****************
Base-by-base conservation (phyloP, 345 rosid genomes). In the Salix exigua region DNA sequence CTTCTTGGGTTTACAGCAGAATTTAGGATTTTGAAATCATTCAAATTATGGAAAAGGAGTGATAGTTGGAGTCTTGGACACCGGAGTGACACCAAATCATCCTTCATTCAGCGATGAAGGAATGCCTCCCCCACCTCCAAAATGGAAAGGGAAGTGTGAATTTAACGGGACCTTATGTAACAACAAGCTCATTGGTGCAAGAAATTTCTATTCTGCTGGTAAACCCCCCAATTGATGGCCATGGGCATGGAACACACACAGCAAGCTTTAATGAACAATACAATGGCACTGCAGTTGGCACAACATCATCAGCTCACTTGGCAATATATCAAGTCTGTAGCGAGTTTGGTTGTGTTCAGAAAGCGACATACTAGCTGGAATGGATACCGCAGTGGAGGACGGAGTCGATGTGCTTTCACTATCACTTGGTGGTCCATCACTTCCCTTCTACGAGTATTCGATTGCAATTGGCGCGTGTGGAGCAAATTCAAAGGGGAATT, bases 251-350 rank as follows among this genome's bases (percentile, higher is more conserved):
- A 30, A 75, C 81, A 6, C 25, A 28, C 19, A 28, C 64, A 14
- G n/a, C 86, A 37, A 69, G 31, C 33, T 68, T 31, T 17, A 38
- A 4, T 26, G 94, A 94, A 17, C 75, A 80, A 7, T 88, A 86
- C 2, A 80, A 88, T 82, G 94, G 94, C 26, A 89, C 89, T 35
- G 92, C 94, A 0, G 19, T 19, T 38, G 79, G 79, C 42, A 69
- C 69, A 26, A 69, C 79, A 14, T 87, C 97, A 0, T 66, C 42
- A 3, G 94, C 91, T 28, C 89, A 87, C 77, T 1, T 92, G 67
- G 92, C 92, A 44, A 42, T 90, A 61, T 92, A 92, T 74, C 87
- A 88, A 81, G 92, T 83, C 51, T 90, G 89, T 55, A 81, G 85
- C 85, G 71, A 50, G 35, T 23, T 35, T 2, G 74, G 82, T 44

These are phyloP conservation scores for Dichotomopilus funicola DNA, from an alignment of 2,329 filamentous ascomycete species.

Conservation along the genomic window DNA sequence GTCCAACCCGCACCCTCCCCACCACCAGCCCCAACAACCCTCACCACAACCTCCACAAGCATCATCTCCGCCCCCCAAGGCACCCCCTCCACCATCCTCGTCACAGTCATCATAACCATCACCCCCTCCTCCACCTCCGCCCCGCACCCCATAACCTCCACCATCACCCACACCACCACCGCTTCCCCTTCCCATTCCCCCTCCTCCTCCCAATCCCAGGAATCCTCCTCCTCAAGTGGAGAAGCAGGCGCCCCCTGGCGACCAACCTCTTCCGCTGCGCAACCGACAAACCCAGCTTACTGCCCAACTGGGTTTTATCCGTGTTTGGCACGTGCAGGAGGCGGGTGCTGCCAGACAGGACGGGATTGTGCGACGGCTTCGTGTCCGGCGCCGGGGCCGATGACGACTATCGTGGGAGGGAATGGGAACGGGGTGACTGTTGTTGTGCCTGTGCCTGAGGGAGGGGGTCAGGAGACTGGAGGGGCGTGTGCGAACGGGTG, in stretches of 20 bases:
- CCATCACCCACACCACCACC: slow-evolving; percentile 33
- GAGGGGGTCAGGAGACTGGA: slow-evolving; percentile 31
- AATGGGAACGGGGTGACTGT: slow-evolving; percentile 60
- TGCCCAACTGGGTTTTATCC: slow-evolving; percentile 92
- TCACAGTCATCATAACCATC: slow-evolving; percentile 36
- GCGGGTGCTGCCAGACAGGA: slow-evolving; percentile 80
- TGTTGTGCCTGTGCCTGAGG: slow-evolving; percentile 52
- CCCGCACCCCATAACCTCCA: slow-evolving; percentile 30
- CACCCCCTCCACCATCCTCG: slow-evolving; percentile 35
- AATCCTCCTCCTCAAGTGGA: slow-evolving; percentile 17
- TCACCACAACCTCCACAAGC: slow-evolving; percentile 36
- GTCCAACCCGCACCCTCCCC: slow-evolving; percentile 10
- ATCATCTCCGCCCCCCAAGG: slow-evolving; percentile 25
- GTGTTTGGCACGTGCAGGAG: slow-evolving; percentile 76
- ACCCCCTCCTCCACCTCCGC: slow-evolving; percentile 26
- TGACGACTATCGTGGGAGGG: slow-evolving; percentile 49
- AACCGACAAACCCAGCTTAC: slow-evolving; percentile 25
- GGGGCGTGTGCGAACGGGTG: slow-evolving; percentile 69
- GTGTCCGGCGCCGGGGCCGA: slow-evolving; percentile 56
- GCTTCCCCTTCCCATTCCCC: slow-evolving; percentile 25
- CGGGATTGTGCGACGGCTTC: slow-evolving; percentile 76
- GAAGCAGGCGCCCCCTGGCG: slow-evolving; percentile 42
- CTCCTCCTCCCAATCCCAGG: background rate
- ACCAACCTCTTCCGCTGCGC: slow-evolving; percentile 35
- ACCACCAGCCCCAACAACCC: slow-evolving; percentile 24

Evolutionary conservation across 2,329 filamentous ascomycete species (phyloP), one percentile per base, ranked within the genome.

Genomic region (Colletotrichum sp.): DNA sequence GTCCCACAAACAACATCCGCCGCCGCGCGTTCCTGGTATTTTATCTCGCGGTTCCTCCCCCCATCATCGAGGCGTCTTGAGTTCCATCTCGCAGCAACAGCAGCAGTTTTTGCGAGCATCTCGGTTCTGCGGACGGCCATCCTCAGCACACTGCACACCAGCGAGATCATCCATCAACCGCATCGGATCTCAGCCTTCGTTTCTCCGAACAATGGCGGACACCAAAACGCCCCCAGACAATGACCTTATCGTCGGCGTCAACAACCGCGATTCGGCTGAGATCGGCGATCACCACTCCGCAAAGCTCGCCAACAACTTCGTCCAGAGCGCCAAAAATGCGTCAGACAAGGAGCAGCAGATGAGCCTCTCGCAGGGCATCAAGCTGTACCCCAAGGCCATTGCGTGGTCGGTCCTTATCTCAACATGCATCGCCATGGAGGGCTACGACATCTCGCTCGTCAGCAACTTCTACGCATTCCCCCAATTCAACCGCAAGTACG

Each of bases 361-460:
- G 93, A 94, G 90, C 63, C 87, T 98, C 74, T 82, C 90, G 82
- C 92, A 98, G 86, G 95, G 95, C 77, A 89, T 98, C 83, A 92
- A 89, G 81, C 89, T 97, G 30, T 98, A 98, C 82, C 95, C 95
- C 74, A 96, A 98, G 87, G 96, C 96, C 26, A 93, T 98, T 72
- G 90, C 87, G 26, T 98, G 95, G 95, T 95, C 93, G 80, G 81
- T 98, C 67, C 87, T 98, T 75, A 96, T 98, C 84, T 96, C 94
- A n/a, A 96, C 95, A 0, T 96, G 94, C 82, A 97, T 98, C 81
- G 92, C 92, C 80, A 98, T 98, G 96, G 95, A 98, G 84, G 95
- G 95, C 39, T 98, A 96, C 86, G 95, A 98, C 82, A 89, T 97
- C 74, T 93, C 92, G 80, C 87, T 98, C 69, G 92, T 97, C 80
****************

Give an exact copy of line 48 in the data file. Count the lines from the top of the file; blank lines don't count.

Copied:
- A n/a, A 96, C 95, A 0, T 96, G 94, C 82, A 97, T 98, C 81